The Right Coast

Editor: Thomas A. Smith
University of San Diego
School of Law

A Member of the Law Professor Blogs Network

Monday, November 8, 2010

All this talk of wealth inequality is stupid
Tom Smith

I am finding the spate of recent articles about the huge and growing inequality of wealth in the US pretty tedious.  I suspect they are making some basic mistakes.  They usually take the form of saying the wealthiest X percent of the US population owns Y percent of the wealth, where Y is a much bigger number than X.  What I don't get is, why should I care about the relationship of X and Y?

Now I understand that wealth is partly a relative good.  I know and I have felt first hand the irritation that arises when some neighbor displays wealth that is beyond my own.  For example, a neighbor of mine recently took to flying in and out of his house by helicopter.  Not only is this noisy and dangerous, but shows he had $350K (I googled it) to drop on is own helicopter that I certainly do not have. But, and this is a key point, once somebody becomes rich enough, they move out of my neighborhood and to Rancho Santa Fe or some such, and get out of my envious hair.  It is only the wealth immediately around me that annoys me.  And this means that as between unequal and even more unequal, I will be indifferent, if the people getting really, really rich are already so rich that I have no contact with them anyway.  If the guys with 100 foot yachts get to trade up to 200 foot yachts, I don't care, because I had no contact with them to begin with.  So I think it is only local inequalities that trouble us.  But the gross measures of X versus Y make it seem that every little bit of global inequality is something to be rued.  That's ridiculous.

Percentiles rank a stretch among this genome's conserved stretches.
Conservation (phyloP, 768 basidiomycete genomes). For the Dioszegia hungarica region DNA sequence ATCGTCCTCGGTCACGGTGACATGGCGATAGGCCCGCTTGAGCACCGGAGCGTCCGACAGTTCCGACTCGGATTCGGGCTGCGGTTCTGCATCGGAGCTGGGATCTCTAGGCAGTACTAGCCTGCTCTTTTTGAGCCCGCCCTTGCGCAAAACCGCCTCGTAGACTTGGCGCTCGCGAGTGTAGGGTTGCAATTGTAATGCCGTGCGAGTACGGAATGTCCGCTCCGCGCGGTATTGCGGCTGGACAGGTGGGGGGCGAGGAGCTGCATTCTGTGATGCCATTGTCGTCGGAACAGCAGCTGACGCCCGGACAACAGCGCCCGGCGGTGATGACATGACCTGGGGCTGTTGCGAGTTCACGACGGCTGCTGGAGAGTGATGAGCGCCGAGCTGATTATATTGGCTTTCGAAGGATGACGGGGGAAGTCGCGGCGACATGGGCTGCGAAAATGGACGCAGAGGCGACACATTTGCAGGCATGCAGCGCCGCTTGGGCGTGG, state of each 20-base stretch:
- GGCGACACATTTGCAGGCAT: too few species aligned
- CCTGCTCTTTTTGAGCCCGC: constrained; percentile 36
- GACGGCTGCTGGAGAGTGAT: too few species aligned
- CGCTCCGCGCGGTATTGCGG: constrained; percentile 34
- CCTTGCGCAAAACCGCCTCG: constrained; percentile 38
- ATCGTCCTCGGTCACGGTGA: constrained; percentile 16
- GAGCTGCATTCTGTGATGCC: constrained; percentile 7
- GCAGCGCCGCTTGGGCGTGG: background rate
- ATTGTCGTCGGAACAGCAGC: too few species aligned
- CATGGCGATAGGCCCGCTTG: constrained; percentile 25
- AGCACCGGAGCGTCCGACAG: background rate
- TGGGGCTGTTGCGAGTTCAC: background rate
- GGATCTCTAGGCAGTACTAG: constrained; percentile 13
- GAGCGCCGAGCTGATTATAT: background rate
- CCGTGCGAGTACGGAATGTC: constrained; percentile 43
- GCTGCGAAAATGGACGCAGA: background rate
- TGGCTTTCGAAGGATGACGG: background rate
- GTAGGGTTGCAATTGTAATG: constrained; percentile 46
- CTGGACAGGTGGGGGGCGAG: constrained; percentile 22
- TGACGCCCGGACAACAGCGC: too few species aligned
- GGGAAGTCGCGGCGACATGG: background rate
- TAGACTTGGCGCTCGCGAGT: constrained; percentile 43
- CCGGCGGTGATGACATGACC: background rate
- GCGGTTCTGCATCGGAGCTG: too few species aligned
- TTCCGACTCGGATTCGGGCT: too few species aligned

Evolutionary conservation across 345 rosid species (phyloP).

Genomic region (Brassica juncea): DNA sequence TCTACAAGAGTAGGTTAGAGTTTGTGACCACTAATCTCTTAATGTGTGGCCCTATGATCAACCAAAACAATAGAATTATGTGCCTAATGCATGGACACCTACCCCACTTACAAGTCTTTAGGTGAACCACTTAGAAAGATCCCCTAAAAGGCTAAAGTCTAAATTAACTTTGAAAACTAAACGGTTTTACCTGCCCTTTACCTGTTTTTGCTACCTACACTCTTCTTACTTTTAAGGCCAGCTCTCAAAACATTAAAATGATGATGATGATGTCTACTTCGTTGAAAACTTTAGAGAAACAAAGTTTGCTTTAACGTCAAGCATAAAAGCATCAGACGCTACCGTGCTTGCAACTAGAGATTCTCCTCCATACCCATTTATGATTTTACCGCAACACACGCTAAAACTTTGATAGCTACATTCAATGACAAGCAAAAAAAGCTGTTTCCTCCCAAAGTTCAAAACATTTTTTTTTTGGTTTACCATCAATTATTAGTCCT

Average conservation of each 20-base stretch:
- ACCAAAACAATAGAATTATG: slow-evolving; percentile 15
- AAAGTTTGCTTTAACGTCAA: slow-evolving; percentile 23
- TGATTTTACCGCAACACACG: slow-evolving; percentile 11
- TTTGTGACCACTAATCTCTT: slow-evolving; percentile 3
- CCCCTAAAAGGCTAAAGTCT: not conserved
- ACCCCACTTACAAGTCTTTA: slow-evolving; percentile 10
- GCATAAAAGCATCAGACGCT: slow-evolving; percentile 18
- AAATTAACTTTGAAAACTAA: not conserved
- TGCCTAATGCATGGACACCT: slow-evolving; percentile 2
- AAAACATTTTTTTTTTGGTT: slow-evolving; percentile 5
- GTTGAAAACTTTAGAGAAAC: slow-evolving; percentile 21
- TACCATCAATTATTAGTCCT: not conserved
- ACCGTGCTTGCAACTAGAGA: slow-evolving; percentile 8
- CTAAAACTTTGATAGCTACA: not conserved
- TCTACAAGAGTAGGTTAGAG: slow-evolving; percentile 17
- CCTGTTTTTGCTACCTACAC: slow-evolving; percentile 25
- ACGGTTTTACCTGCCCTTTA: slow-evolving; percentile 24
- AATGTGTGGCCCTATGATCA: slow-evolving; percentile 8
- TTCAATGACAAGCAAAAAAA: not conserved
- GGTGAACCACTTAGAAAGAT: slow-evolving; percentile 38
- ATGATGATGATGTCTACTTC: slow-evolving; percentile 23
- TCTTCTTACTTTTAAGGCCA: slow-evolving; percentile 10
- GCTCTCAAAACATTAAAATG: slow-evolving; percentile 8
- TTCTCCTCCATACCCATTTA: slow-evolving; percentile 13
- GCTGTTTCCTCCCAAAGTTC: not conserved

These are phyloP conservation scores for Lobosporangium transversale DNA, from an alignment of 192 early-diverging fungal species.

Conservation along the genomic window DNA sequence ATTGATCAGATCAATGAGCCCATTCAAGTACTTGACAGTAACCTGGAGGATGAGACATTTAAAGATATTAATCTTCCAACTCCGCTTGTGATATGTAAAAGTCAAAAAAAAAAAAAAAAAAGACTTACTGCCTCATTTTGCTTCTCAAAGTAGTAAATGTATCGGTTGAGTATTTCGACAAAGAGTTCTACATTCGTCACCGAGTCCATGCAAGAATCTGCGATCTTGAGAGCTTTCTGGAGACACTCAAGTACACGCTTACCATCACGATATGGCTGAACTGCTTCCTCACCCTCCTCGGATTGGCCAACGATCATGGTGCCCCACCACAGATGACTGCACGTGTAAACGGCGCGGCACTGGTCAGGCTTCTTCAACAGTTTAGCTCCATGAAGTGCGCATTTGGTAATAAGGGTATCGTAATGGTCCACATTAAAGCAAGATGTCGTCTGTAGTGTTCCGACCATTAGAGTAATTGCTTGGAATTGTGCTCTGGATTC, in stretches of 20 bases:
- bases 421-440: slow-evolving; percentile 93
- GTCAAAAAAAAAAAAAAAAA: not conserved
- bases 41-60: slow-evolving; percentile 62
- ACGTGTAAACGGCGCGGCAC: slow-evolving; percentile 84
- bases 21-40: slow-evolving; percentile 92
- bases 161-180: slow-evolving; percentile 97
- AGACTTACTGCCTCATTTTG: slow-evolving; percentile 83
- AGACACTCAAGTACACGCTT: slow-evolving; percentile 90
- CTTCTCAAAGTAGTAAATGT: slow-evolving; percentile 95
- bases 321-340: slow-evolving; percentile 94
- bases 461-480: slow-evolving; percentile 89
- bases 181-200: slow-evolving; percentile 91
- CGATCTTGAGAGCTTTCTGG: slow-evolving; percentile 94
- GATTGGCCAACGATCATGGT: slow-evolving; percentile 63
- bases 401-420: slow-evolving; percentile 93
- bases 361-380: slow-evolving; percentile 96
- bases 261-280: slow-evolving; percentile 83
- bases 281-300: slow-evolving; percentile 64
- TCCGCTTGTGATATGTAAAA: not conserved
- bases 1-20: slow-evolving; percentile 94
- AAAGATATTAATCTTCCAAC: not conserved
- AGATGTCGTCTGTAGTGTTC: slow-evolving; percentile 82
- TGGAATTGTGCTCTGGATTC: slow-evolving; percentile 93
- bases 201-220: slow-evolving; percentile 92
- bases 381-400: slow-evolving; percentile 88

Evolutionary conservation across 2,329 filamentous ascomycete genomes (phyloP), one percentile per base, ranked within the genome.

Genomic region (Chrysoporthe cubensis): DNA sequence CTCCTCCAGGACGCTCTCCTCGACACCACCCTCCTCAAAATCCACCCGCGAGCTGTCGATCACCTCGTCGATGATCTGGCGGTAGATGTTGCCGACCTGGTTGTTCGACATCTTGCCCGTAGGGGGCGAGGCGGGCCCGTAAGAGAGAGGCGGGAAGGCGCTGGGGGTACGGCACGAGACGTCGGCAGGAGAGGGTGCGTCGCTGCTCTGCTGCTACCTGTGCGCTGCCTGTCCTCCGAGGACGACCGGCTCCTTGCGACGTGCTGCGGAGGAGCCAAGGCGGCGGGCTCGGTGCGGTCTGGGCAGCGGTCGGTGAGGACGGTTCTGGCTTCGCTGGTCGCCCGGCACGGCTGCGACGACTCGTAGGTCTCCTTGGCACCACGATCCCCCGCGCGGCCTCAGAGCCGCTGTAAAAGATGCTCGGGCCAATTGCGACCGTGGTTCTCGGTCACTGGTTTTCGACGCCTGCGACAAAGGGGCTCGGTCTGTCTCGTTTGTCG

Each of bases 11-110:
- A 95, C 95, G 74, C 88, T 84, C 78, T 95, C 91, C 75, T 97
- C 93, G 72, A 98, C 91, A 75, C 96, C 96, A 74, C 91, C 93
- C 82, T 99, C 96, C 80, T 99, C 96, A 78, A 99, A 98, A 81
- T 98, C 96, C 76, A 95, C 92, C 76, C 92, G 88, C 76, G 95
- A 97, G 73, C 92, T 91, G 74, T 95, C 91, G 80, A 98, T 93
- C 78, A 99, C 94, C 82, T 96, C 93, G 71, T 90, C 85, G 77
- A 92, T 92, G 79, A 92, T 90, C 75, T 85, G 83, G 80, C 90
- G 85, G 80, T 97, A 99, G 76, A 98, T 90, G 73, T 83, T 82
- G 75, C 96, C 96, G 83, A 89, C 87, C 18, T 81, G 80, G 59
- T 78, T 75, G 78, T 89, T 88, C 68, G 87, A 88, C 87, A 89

Moreover, as much as I find it annoying that some other people are so much richer than I am, it is not as if I would pay very much to see them brought down a notch or two.  If they suffer some bad fortune, I might enjoy that, but I certainly would not pay one thousand dollars of my own hard earned money so some fund manager in La Jolla would lose a million.  I mean, I can spend that thousand dollars!  This makes me doubt that people really care that much about inequality. We humans are an envious breed, but we mostly put our own wealth ahead of equality.  And if I could be a few thousand dollars a year better off, at the cost, so to speak, of some guy who lives in some gated paradise I don't even drive by, becoming millions richer than he already is, well that is a sacrifice I am prepared to make.  As long as he is not around to rub my face in the fact that while he's buying a new jet, I'm just buying a riding mower, I don't care.